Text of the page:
"There are grave concerns among developing countries about the way in which the WTO works … It is a system which in the past has tended to be dominated by a small number of large rich countries and still, I think, developing countries feel that they do not have a weight in its decision making process that is anything like proportionate to their numbers of people. Many developing countries are marginalised from involvement with the WTO, for example, because the smaller and poorer ones do not have any representatives at all in Geneva." (Ev I, Q. 10).

194. Donald McKinnon expressed particular concern about how some developing countries could not be represented in Geneva since, he said, "it is a fact that if you want to have some influence in Geneva you have to go there occasionally" (Ev I, Q 820).

195. The World Bank, in Globalization, Growth, and Poverty, also commented on this issue - both in terms of the ability of some developing countries to maintain a presence in Geneva and to measure up against the greater strength of the richer countries. It suggested however (like Professor Greenaway in paragraph 189 above) that the imbalance "… would be even worse if there was no WTO, because then small countries like Bangladesh would have to negotiate one-to-one with the United States without a multilateral set of rules."[104] Clare Short made a similar point: "If we lost the WTO the biggest losers would be the developing countries because bilateral and regional agreements would be made and they would be marginalised and not consulted about the change." (Ev II, Q 2027).

196. The most striking allegation concerning the influence of TNCs in WTO decision-making is in relation to their role in the formulation of the Trade-related Intellectual Property agreement (TRIPS) (in particular that of the pharmaceutical industry) and of the General Agreement on Trade in Service (GATS). (We consider these in more detail below.) Matthew Taylor MP, Liberal Democrat Treasury spokesperson, commented more generally on the power of TNCs to influence the global trading system. They were, he suggested, "better informed and have a better chance to influence than the democratic representatives" of both developing and developed countries (Ev II, Q 1370). This was not a criticism of TNCs, he said - "they are doing exactly what you expect them to do" (Ev II, Q 1371) - but of the absence of transparency at the level of international decision-making.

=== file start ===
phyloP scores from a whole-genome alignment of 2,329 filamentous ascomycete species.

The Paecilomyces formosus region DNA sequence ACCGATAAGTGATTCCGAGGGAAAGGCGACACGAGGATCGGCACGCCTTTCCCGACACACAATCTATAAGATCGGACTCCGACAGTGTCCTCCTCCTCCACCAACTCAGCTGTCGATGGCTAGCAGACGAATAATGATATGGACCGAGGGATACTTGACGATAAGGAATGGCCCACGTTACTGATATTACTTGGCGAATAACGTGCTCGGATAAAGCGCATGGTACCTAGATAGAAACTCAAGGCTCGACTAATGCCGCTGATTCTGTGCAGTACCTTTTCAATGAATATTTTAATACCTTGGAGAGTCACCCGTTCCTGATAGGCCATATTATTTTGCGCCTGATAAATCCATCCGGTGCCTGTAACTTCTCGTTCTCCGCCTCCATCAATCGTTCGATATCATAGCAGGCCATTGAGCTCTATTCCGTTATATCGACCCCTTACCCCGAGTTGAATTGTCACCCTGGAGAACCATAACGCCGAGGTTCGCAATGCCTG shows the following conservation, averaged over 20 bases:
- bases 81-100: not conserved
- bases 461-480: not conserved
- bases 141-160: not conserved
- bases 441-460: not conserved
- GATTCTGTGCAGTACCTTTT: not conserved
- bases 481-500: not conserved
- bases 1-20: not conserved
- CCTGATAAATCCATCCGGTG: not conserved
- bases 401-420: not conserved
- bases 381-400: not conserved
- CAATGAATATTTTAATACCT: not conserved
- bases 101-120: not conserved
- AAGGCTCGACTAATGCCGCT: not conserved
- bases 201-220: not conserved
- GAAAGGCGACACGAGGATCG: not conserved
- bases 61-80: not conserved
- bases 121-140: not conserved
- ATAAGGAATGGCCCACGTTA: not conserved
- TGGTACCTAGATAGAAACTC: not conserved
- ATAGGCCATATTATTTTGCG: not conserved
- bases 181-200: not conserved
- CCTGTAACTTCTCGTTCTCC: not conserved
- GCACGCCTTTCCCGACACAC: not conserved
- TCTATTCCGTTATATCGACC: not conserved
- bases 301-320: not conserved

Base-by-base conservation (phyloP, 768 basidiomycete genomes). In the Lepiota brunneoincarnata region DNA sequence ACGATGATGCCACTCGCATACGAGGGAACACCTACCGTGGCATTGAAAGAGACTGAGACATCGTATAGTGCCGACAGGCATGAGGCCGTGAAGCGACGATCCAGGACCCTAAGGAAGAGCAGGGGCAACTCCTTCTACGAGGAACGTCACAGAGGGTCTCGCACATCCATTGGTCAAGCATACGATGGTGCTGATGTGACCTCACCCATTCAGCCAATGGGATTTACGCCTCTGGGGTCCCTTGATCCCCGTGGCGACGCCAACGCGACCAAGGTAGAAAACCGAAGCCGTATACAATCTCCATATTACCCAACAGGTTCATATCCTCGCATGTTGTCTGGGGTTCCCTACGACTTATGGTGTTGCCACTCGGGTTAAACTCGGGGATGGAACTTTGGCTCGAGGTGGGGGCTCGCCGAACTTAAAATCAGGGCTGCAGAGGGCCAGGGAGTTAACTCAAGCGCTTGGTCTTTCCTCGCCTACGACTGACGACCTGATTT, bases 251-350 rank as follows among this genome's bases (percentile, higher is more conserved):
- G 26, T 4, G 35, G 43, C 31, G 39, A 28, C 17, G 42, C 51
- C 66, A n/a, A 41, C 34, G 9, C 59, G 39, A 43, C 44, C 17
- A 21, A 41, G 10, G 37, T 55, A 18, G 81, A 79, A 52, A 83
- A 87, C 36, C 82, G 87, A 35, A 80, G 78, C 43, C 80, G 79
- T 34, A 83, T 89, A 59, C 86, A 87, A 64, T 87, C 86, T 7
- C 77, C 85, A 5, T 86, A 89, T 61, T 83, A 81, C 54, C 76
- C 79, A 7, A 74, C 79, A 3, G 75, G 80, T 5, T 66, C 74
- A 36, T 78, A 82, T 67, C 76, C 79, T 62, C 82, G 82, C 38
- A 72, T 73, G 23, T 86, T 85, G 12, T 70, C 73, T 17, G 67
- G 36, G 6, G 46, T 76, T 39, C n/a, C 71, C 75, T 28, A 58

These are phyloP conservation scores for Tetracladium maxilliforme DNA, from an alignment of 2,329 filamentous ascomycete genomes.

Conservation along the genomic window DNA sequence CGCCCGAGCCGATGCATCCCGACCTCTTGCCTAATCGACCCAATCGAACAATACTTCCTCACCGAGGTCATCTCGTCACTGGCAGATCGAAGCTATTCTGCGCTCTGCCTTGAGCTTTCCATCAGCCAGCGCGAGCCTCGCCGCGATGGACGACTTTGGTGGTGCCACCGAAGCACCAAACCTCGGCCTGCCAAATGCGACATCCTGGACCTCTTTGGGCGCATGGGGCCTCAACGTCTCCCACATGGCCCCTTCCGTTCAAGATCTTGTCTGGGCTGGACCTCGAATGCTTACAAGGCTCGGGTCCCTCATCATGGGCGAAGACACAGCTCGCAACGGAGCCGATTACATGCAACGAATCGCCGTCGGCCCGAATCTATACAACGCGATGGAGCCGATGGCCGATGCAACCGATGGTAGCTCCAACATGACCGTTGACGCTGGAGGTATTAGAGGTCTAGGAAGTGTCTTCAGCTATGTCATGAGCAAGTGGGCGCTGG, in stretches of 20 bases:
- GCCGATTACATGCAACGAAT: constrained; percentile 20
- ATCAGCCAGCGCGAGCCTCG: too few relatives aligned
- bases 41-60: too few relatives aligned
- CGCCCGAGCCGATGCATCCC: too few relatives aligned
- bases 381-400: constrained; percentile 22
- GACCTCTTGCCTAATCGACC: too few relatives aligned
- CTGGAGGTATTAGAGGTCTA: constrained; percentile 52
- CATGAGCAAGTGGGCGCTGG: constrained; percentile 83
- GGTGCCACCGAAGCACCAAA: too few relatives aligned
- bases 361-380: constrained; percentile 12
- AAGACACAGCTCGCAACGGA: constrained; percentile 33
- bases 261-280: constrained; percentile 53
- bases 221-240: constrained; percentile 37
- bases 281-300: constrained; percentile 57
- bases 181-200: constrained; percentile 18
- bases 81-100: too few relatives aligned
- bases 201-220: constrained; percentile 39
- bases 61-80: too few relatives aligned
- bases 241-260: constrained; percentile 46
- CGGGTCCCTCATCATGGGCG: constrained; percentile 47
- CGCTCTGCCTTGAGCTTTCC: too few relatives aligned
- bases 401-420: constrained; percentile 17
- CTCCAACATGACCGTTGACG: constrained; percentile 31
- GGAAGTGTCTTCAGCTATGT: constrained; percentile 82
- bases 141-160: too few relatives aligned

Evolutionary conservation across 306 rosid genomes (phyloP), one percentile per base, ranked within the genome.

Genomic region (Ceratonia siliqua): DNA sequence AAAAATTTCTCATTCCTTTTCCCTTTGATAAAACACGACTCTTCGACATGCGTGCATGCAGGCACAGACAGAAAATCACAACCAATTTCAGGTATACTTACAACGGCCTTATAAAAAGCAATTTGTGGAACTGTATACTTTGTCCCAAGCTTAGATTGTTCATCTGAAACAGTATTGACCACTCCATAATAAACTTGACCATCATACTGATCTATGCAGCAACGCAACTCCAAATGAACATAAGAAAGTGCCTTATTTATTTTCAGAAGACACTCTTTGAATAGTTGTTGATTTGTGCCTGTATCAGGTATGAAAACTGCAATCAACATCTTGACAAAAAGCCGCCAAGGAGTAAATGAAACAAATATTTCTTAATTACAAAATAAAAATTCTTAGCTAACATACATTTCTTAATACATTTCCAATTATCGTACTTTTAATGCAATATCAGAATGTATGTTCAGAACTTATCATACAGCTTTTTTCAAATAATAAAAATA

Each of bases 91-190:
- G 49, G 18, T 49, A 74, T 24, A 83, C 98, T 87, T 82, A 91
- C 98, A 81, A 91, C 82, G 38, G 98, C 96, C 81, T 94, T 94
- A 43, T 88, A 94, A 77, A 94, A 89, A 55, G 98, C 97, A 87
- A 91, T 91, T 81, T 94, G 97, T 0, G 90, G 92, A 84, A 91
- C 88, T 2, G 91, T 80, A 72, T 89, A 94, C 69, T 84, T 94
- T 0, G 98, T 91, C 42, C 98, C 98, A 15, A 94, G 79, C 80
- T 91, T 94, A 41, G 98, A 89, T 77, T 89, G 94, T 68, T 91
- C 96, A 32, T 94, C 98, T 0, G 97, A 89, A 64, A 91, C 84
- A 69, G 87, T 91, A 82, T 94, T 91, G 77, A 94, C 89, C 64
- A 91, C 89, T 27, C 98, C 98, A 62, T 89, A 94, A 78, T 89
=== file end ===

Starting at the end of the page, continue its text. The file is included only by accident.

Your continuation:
197. We put the criticisms about WTO governance to Mike Moore. He agreed that until the Uruguay Round the WTO had been "a rich man's club" which reflected its OECD membership (Ev II, Q 1120). He also agreed that despite improvements since the Uruguay Round, the fact that member countries vary in size so their ability to exercise influence would vary. He acknowledged the practical implication of the cost of maintaining a permanent representation at the WTO: "we have 28 or 29 members not represented in Geneva. You have little Caribbean, little Pacific nations who, if they opened a post here, would be spending more money in Geneva than they would be on education or health." (Ev II, Q 1120). The WTO had, however, attempted to respond to this uneven representation by funding poorer countries to attend meetings in Geneva twice a year.

198. Donald McKinnon told us that the Commonwealth was also working within the WTO to assist developing countries (Ev I, Q 820) and Clare Short referred to a number of measures that were being taken to help poorer countries exercise greater influence in the WTO: